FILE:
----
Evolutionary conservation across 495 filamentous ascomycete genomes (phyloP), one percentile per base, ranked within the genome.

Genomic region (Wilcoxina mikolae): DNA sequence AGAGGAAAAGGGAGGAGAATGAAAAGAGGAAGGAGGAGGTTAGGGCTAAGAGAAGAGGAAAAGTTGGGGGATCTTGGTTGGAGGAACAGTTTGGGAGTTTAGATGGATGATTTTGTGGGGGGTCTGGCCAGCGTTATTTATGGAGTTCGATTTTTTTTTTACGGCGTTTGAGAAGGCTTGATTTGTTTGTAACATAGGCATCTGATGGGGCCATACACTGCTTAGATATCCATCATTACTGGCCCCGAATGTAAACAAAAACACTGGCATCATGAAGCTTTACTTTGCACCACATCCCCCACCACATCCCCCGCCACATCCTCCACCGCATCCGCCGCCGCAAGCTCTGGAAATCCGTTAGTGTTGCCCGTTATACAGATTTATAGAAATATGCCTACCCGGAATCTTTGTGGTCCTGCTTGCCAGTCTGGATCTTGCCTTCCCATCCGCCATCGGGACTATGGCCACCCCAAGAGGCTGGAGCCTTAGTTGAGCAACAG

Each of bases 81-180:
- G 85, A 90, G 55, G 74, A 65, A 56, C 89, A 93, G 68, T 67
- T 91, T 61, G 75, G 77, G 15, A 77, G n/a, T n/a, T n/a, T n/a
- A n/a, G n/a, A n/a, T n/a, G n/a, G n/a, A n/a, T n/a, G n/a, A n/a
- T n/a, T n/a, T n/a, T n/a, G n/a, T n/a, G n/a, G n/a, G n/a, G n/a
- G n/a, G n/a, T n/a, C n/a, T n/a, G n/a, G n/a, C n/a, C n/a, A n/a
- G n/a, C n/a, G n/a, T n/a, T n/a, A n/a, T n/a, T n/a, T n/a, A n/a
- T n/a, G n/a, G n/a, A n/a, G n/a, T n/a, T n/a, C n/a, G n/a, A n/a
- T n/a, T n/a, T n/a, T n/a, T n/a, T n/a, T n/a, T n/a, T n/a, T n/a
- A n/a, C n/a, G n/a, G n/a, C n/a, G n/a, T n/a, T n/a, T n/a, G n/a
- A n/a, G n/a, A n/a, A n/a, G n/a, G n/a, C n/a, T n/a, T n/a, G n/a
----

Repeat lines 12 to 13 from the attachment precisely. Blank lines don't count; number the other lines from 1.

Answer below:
- A n/a, C n/a, G n/a, G n/a, C n/a, G n/a, T n/a, T n/a, T n/a, G n/a
- A n/a, G n/a, A n/a, A n/a, G n/a, G n/a, C n/a, T n/a, T n/a, G n/a